Gluten Free Meyer Lemon Squares
(Adapted from Emeril Lagasse, 2004)
- 1.5 sticks of unsalted butter cut into small chunks
- 1.5 cups gluten free flour without any cornstarch (or regular flour) plus 2 tablespoons
- ¼ teaspoon each xanthan & guar gum (if using gluten free flour)
- ½ cup confectioners’ sugar (sifted so all the lumps are gone)
- ¼ cup cornstarch
- Pinch salt
- 5 eggs
- 1 and ¼ cups white sugar
- 1 tablespoon Meyer lemon zest
- Generous 2/3 cup fresh Meyer lemon juice
- ¼ cup cream
- 1 tablespoon of lemon or other liqueur (I used orange and cherry)
Prepare a 9x13 square baking pan by buttering the bottom and lining it with parchment paper which hangs over the sides (you will use that as a handle later to remove it from the pan. Butter the parchment paper, too. Drop in the coarse crumbs and press into the pan until it is solid. It will seem fragile, but don’t worry about it. Refrigerate it for about an hour.
Preheat the oven to 350 degrees while it is chilling. Bake for about 20 minutes until it is slightly brown.
While the crust is in the oven, in a separate bowl, mix the sugar and lemon zest with your fingers until it is fully incorporated. Let it sit for about 15 minutes to flavor the sugar. To that mixture, add the eggs, 2 tablespoons of flour and mix well. Add the lemon juice, cream and flavorings and mix well again.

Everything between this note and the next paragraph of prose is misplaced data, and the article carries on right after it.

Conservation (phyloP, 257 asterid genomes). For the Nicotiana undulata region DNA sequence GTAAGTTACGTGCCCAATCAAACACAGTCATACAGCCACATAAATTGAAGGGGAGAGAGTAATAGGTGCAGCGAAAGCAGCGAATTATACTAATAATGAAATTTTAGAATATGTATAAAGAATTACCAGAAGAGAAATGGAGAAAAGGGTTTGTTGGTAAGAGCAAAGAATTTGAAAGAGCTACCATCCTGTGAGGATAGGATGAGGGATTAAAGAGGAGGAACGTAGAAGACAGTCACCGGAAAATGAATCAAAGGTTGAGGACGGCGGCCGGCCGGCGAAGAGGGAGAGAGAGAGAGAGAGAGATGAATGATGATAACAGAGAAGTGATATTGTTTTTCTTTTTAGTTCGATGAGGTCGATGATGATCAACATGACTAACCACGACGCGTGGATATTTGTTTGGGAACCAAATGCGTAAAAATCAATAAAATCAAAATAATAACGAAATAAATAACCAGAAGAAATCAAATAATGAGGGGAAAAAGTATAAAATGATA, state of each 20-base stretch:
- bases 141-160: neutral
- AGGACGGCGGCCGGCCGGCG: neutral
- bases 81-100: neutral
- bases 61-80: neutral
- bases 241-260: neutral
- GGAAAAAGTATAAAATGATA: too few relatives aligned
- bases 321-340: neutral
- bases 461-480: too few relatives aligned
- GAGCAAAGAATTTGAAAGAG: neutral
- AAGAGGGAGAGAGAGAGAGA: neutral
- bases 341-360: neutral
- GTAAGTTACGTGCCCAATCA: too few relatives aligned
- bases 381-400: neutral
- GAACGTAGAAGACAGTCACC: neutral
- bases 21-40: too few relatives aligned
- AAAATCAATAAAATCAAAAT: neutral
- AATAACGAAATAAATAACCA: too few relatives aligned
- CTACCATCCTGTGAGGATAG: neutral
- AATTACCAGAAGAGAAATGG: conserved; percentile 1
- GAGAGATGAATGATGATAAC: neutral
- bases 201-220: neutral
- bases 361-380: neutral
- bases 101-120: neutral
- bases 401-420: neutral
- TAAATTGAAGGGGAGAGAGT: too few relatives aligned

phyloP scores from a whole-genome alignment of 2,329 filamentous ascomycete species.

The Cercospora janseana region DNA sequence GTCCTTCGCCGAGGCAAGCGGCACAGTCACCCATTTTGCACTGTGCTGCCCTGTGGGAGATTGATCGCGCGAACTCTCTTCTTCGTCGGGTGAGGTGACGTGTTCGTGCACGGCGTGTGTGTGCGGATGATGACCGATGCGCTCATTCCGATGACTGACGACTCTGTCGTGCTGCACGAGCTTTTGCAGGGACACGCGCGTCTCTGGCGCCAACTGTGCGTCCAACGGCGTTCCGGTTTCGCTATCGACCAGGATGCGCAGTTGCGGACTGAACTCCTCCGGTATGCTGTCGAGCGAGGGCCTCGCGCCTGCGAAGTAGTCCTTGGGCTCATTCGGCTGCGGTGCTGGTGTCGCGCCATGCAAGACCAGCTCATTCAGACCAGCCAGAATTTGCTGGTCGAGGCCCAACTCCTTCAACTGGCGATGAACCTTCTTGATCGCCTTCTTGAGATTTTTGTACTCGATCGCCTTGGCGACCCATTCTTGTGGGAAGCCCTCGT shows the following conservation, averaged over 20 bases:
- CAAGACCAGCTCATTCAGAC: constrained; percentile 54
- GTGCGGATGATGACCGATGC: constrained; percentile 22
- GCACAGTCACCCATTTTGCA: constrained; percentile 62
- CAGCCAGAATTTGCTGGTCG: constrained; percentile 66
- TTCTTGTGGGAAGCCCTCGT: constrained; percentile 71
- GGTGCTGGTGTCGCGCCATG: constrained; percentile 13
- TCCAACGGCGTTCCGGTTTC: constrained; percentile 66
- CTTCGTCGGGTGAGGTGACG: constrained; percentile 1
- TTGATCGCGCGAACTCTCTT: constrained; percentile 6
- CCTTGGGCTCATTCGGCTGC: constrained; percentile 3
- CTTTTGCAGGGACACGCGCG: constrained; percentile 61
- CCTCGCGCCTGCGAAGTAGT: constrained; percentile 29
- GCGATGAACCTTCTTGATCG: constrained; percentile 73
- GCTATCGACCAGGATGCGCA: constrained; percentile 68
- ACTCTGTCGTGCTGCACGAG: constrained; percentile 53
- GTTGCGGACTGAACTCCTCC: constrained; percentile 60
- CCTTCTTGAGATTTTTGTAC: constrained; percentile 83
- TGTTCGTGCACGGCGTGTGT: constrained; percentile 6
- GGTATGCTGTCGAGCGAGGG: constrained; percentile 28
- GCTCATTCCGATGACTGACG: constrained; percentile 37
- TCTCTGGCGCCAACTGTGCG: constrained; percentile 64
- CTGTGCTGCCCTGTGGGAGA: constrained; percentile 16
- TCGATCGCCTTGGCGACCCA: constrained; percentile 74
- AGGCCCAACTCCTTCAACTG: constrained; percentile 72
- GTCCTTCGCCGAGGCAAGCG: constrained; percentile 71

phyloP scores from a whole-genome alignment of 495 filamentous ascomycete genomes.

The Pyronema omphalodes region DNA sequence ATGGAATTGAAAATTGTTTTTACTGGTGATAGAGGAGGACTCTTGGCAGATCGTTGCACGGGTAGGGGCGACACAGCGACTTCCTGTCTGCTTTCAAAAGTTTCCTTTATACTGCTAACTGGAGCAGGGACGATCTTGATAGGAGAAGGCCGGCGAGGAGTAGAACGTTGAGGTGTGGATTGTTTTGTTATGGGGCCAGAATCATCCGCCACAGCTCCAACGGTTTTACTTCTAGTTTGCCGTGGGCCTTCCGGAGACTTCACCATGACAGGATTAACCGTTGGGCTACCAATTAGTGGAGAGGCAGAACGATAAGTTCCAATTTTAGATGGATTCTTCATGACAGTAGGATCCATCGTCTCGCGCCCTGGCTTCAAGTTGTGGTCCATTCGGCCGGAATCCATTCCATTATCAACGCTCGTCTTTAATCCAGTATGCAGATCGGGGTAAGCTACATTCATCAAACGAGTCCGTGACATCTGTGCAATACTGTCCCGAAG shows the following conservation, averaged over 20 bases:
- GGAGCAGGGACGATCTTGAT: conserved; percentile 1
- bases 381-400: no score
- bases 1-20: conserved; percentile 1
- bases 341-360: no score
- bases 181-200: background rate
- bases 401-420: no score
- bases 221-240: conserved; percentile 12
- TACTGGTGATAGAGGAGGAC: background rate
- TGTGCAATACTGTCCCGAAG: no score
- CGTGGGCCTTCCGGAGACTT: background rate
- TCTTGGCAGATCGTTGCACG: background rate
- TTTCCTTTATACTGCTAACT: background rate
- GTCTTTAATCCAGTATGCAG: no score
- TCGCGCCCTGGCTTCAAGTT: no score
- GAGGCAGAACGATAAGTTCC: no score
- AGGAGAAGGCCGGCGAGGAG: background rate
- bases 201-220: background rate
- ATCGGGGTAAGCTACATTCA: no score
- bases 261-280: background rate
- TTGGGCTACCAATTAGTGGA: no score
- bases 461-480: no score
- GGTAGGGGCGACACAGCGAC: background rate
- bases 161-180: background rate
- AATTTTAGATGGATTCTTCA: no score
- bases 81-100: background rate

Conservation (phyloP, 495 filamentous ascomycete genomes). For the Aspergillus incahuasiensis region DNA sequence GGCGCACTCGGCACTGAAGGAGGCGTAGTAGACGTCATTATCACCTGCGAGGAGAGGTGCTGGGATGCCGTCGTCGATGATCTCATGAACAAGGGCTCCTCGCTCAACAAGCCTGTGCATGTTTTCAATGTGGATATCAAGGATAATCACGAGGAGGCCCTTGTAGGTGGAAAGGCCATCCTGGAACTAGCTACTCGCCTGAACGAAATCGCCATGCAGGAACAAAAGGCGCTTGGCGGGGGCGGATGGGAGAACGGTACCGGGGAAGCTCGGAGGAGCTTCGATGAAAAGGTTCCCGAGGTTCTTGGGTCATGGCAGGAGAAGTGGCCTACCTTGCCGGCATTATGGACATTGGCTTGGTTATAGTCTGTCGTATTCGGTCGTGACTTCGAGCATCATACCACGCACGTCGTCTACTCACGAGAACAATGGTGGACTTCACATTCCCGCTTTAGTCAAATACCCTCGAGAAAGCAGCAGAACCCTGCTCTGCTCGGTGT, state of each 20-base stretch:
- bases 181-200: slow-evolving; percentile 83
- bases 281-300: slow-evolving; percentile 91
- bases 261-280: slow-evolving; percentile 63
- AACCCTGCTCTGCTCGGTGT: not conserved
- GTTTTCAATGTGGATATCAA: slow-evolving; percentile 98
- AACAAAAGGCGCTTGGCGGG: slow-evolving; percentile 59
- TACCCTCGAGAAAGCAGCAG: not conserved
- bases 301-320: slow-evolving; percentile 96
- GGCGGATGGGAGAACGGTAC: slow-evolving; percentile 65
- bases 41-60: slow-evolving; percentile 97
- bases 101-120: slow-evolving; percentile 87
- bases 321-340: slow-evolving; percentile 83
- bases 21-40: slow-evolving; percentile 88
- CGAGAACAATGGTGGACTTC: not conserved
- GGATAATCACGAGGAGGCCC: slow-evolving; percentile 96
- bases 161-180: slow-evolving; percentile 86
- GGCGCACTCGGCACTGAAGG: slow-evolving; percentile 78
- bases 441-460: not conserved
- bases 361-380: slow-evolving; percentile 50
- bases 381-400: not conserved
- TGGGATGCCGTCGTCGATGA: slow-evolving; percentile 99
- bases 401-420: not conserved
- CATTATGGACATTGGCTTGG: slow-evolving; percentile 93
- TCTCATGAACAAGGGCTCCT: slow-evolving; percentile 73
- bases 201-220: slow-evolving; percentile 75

When the crust is lightly brown, remove from the oven and mix the topping one more time.
Straining the filling through a mesh strainer, pour it gently over the crust and put it back in the oven. Bake at a reduced temperature, 325 degrees for about 20-25 minutes or just until the filling is set. Cool completely and take a knife to loosen the edges. Using the parchment paper, lift it out onto a cutting board carefully. Cut into squares. Top with additional, sifted powdered sugar when ready to serve. While there are usually none, do refrigerate any stray leftovers.
grown-up Annie with lemon loving dad, circa now